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Canon EOS 80D vs Sony a6400 Comparison

Storage & Battery

Canon EOS 80D

Canon 80D camera

Sony a6400

Sony A6400 mirrorless camera image
Canon EOS 80D
Sony a6400
Refers to the year this camera was officially made available for sale.
Announcement Date
Refers to the date the manufacturer publicly announced the upcoming release and general specs of this camera.
February 18, 2016
January 15, 2019
Camera Type
Camera Size
Camera Weight

The Sony a6400 outperforms the Canon EOS 80D with a score of 70/100 compared to 64/100. Both cameras share some common features, such as being released in the 2010s and having similar launch prices. However, the Sony a6400 is a mirrorless camera, while the Canon EOS 80D is a DSLR.

The Sony a6400 has the advantage of being smaller and lighter, with dimensions of 120 x 67 x 60mm and a weight of 403g. On the other hand, the Canon EOS 80D is bulkier, measuring 139 x 105 x 79mm and weighing 730g. The Sony’s compact size and lighter weight make it more portable and convenient for users.

Despite its size, the Canon EOS 80D may offer some advantages in terms of ergonomics and handling for certain users who prefer a heftier camera. However, the Sony a6400’s higher score and smaller size indicate that it is the better choice for most photographers.

Canon EOS 80D vs Sony a6400 Overview and Optics

The Sony a6400 wins in the optics comparison with a score of 68/100, while the Canon EOS 80D scores 63/100. Both cameras share common specifications, such as 24.2 megapixels, CMOS sensor type, APS-C sensor size, and lack of image stabilization. However, there are significant differences between the two cameras that contribute to their respective scores.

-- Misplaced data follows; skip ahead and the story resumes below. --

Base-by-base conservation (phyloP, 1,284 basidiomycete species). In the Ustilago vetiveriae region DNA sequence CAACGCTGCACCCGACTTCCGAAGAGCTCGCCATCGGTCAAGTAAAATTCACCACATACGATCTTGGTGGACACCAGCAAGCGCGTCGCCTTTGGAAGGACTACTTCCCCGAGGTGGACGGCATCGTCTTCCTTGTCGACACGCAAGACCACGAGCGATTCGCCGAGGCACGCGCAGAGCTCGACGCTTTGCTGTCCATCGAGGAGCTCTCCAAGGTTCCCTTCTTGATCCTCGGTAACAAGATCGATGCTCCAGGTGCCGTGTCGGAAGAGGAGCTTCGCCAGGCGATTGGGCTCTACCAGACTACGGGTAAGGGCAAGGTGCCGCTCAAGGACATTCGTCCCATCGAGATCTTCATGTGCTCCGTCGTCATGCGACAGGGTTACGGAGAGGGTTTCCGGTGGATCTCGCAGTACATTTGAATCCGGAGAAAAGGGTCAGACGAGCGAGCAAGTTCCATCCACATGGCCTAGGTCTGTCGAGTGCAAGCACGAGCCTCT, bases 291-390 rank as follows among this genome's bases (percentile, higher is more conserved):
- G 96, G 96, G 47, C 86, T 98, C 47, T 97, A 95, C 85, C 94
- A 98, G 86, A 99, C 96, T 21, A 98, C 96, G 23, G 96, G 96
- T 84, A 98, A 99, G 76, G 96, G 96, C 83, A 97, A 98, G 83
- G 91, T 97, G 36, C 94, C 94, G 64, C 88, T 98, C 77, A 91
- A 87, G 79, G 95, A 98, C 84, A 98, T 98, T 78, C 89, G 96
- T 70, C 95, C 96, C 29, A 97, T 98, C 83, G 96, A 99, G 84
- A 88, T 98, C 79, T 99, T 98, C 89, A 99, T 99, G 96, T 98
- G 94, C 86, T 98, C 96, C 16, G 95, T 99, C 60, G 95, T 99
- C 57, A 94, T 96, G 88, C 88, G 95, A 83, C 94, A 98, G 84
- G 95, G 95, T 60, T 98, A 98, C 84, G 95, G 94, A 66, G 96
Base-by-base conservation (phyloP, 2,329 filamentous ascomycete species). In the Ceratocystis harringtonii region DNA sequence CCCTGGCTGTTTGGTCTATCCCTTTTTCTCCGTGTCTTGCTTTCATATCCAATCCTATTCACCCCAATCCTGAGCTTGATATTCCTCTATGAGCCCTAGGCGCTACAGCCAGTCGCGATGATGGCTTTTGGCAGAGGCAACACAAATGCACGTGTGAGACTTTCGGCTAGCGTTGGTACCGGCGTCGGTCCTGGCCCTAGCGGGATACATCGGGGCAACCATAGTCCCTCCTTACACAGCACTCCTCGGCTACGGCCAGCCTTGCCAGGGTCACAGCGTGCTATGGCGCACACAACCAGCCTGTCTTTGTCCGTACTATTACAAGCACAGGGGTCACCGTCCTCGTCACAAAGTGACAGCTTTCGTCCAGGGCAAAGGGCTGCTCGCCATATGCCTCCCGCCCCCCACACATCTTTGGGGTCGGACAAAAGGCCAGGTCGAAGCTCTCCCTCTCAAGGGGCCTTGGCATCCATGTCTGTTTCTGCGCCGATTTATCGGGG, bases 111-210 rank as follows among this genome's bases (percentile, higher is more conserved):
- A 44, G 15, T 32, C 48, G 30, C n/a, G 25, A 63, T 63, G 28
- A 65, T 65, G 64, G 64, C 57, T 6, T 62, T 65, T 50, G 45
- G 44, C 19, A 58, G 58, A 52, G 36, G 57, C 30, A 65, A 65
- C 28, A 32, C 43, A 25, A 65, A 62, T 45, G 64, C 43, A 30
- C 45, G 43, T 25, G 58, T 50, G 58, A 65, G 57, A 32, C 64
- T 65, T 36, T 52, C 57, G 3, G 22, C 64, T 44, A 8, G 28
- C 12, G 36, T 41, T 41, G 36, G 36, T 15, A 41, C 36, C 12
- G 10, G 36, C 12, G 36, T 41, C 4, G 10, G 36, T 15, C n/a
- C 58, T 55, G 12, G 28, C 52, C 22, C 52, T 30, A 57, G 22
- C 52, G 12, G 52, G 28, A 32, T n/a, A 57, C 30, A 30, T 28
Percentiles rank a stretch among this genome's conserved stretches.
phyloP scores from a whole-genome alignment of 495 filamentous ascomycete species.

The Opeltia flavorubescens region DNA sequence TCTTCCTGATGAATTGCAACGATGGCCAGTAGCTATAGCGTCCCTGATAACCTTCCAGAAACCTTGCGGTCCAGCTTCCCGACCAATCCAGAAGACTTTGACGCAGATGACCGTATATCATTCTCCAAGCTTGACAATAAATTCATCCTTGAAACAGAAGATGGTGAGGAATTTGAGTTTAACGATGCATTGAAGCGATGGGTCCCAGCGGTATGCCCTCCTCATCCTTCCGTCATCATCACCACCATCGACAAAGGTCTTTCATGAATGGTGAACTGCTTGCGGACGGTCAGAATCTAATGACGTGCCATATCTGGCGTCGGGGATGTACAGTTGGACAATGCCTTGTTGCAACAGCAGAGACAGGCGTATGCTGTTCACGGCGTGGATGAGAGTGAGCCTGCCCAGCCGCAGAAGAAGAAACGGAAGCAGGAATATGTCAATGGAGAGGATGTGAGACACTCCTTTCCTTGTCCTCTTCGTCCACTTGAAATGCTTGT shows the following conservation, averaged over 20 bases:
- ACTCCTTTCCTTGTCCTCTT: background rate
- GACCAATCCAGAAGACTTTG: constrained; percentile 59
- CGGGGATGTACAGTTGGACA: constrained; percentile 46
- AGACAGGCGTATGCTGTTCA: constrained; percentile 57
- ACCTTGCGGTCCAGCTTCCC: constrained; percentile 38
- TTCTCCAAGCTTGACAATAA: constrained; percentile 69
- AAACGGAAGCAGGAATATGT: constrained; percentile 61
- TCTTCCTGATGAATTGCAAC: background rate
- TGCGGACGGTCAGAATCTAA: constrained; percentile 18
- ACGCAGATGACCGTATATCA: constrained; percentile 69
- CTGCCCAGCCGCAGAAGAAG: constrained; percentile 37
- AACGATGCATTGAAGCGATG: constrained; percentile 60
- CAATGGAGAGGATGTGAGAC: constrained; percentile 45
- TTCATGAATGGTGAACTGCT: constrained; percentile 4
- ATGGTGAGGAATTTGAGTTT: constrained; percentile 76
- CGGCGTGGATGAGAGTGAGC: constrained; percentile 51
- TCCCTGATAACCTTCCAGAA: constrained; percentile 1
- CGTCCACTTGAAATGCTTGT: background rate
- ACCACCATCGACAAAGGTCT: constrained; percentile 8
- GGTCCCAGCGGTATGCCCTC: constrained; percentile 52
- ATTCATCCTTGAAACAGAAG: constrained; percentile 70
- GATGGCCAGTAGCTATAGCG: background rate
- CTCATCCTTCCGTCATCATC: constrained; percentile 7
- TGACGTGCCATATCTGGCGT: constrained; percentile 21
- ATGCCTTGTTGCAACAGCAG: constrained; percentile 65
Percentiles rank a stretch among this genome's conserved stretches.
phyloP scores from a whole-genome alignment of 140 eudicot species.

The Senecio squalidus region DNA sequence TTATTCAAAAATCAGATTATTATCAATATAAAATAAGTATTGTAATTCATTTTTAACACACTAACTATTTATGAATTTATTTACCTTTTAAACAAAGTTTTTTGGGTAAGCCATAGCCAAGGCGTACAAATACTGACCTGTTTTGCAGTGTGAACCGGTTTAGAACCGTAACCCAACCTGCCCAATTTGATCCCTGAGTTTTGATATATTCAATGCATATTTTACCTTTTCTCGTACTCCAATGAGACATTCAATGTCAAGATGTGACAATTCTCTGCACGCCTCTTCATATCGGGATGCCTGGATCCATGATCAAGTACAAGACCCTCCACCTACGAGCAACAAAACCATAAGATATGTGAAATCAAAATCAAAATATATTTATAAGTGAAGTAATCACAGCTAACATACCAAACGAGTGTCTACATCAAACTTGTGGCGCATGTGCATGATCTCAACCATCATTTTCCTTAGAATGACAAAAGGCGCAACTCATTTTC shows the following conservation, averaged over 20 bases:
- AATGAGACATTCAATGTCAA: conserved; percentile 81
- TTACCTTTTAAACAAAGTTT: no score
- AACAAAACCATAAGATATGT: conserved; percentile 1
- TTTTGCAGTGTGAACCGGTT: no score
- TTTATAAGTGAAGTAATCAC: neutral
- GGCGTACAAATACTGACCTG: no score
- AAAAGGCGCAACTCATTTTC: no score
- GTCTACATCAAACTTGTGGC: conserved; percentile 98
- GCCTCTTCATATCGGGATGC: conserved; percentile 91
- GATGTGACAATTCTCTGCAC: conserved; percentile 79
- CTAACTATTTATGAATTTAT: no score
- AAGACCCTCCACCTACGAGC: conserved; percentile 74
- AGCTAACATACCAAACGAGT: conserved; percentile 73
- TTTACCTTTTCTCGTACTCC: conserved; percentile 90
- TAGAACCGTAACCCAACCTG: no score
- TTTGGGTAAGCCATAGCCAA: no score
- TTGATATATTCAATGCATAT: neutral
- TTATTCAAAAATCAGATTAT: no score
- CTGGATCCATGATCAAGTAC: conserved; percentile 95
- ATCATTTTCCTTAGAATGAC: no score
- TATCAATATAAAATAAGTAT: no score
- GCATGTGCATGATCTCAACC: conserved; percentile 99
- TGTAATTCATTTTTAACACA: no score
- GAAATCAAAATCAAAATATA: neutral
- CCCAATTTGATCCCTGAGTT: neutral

The Sony a6400 has a faster shooting speed of 11 frames per second compared to the Canon EOS 80D’s 7 frames per second. This makes the Sony a6400 better suited for capturing fast-moving subjects and continuous shooting. Additionally, the Sony a6400’s sensor has a higher DXOMARK score of 83, compared to the Canon EOS 80D’s score of 79. This means that the Sony a6400’s sensor performs better in terms of color depth, dynamic range, and low light performance.

The Canon EOS 80D, on the other hand, has a Digic 6 processor, while the Sony a6400 is equipped with a Bionz X processor. Although both processors are powerful, the Bionz X processor is known for its faster processing speed and better noise reduction capabilities. The Canon EOS 80D has a Canon EF-S lens mount, while the Sony a6400 uses a Sony E lens mount. This difference in lens mounts may affect users’ lens options and compatibility with existing lenses.